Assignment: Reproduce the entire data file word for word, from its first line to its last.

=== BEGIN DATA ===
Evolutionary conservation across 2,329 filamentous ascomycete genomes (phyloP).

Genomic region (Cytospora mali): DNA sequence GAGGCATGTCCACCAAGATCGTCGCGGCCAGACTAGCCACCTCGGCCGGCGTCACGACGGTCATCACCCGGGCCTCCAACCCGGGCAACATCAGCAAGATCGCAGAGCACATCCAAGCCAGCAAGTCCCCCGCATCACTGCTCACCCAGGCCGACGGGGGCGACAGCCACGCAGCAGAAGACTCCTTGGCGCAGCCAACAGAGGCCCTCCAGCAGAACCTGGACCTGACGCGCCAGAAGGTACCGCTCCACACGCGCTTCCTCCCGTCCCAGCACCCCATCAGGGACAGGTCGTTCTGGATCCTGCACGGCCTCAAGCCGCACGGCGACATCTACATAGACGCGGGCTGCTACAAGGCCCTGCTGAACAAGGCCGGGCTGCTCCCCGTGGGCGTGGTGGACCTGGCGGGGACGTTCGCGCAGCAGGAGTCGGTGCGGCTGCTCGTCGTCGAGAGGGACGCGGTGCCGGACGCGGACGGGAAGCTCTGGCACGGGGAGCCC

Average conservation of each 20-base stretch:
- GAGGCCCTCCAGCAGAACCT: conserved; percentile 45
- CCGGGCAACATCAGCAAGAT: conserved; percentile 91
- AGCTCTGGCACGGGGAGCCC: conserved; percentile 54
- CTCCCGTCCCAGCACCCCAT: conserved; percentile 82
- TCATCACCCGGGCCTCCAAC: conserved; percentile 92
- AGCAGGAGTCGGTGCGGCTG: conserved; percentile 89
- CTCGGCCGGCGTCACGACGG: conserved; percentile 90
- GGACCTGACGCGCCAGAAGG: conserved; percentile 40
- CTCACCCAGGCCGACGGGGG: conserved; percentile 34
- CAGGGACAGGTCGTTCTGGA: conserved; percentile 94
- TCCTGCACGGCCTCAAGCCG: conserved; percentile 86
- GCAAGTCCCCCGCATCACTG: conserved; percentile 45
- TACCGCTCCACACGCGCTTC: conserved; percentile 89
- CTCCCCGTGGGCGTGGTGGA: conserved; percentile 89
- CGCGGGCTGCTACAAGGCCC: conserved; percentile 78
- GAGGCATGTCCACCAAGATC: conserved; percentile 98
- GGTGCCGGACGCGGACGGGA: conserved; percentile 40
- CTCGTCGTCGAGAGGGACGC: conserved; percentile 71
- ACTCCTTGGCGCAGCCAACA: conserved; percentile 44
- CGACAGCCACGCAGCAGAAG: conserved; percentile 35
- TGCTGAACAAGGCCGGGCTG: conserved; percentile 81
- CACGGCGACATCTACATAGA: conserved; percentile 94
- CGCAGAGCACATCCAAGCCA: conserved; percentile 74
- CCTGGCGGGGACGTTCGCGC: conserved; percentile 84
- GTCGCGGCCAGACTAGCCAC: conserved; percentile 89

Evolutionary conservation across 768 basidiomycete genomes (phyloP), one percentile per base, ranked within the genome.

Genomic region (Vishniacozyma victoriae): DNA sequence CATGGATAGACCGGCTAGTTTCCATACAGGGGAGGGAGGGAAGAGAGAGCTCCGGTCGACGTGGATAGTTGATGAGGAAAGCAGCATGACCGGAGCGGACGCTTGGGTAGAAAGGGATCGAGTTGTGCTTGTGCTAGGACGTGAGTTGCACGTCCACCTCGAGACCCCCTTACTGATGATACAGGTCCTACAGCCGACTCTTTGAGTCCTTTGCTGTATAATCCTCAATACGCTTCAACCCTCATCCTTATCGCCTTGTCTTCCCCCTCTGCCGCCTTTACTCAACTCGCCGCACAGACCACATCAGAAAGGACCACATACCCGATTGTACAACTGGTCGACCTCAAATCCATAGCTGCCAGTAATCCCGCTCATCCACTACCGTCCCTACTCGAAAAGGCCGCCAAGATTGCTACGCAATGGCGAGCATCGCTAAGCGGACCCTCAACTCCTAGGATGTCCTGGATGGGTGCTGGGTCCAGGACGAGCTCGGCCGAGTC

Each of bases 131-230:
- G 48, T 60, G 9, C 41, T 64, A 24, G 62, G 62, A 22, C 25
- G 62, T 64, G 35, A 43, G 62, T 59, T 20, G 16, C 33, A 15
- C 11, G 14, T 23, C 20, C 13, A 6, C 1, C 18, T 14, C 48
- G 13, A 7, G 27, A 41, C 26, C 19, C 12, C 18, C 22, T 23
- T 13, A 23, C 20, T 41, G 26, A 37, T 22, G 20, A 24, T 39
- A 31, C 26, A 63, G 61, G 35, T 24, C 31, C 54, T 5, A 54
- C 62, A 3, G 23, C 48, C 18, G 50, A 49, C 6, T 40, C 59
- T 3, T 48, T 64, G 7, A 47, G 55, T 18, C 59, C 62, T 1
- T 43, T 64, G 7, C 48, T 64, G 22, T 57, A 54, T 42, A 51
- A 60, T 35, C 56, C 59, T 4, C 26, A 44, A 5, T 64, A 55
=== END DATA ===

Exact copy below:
Evolutionary conservation across 2,329 filamentous ascomycete genomes (phyloP).

Genomic region (Cytospora mali): DNA sequence GAGGCATGTCCACCAAGATCGTCGCGGCCAGACTAGCCACCTCGGCCGGCGTCACGACGGTCATCACCCGGGCCTCCAACCCGGGCAACATCAGCAAGATCGCAGAGCACATCCAAGCCAGCAAGTCCCCCGCATCACTGCTCACCCAGGCCGACGGGGGCGACAGCCACGCAGCAGAAGACTCCTTGGCGCAGCCAACAGAGGCCCTCCAGCAGAACCTGGACCTGACGCGCCAGAAGGTACCGCTCCACACGCGCTTCCTCCCGTCCCAGCACCCCATCAGGGACAGGTCGTTCTGGATCCTGCACGGCCTCAAGCCGCACGGCGACATCTACATAGACGCGGGCTGCTACAAGGCCCTGCTGAACAAGGCCGGGCTGCTCCCCGTGGGCGTGGTGGACCTGGCGGGGACGTTCGCGCAGCAGGAGTCGGTGCGGCTGCTCGTCGTCGAGAGGGACGCGGTGCCGGACGCGGACGGGAAGCTCTGGCACGGGGAGCCC

Average conservation of each 20-base stretch:
- GAGGCCCTCCAGCAGAACCT: conserved; percentile 45
- CCGGGCAACATCAGCAAGAT: conserved; percentile 91
- AGCTCTGGCACGGGGAGCCC: conserved; percentile 54
- CTCCCGTCCCAGCACCCCAT: conserved; percentile 82
- TCATCACCCGGGCCTCCAAC: conserved; percentile 92
- AGCAGGAGTCGGTGCGGCTG: conserved; percentile 89
- CTCGGCCGGCGTCACGACGG: conserved; percentile 90
- GGACCTGACGCGCCAGAAGG: conserved; percentile 40
- CTCACCCAGGCCGACGGGGG: conserved; percentile 34
- CAGGGACAGGTCGTTCTGGA: conserved; percentile 94
- TCCTGCACGGCCTCAAGCCG: conserved; percentile 86
- GCAAGTCCCCCGCATCACTG: conserved; percentile 45
- TACCGCTCCACACGCGCTTC: conserved; percentile 89
- CTCCCCGTGGGCGTGGTGGA: conserved; percentile 89
- CGCGGGCTGCTACAAGGCCC: conserved; percentile 78
- GAGGCATGTCCACCAAGATC: conserved; percentile 98
- GGTGCCGGACGCGGACGGGA: conserved; percentile 40
- CTCGTCGTCGAGAGGGACGC: conserved; percentile 71
- ACTCCTTGGCGCAGCCAACA: conserved; percentile 44
- CGACAGCCACGCAGCAGAAG: conserved; percentile 35
- TGCTGAACAAGGCCGGGCTG: conserved; percentile 81
- CACGGCGACATCTACATAGA: conserved; percentile 94
- CGCAGAGCACATCCAAGCCA: conserved; percentile 74
- CCTGGCGGGGACGTTCGCGC: conserved; percentile 84
- GTCGCGGCCAGACTAGCCAC: conserved; percentile 89

Evolutionary conservation across 768 basidiomycete genomes (phyloP), one percentile per base, ranked within the genome.

Genomic region (Vishniacozyma victoriae): DNA sequence CATGGATAGACCGGCTAGTTTCCATACAGGGGAGGGAGGGAAGAGAGAGCTCCGGTCGACGTGGATAGTTGATGAGGAAAGCAGCATGACCGGAGCGGACGCTTGGGTAGAAAGGGATCGAGTTGTGCTTGTGCTAGGACGTGAGTTGCACGTCCACCTCGAGACCCCCTTACTGATGATACAGGTCCTACAGCCGACTCTTTGAGTCCTTTGCTGTATAATCCTCAATACGCTTCAACCCTCATCCTTATCGCCTTGTCTTCCCCCTCTGCCGCCTTTACTCAACTCGCCGCACAGACCACATCAGAAAGGACCACATACCCGATTGTACAACTGGTCGACCTCAAATCCATAGCTGCCAGTAATCCCGCTCATCCACTACCGTCCCTACTCGAAAAGGCCGCCAAGATTGCTACGCAATGGCGAGCATCGCTAAGCGGACCCTCAACTCCTAGGATGTCCTGGATGGGTGCTGGGTCCAGGACGAGCTCGGCCGAGTC

Each of bases 131-230:
- G 48, T 60, G 9, C 41, T 64, A 24, G 62, G 62, A 22, C 25
- G 62, T 64, G 35, A 43, G 62, T 59, T 20, G 16, C 33, A 15
- C 11, G 14, T 23, C 20, C 13, A 6, C 1, C 18, T 14, C 48
- G 13, A 7, G 27, A 41, C 26, C 19, C 12, C 18, C 22, T 23
- T 13, A 23, C 20, T 41, G 26, A 37, T 22, G 20, A 24, T 39
- A 31, C 26, A 63, G 61, G 35, T 24, C 31, C 54, T 5, A 54
- C 62, A 3, G 23, C 48, C 18, G 50, A 49, C 6, T 40, C 59
- T 3, T 48, T 64, G 7, A 47, G 55, T 18, C 59, C 62, T 1
- T 43, T 64, G 7, C 48, T 64, G 22, T 57, A 54, T 42, A 51
- A 60, T 35, C 56, C 59, T 4, C 26, A 44, A 5, T 64, A 55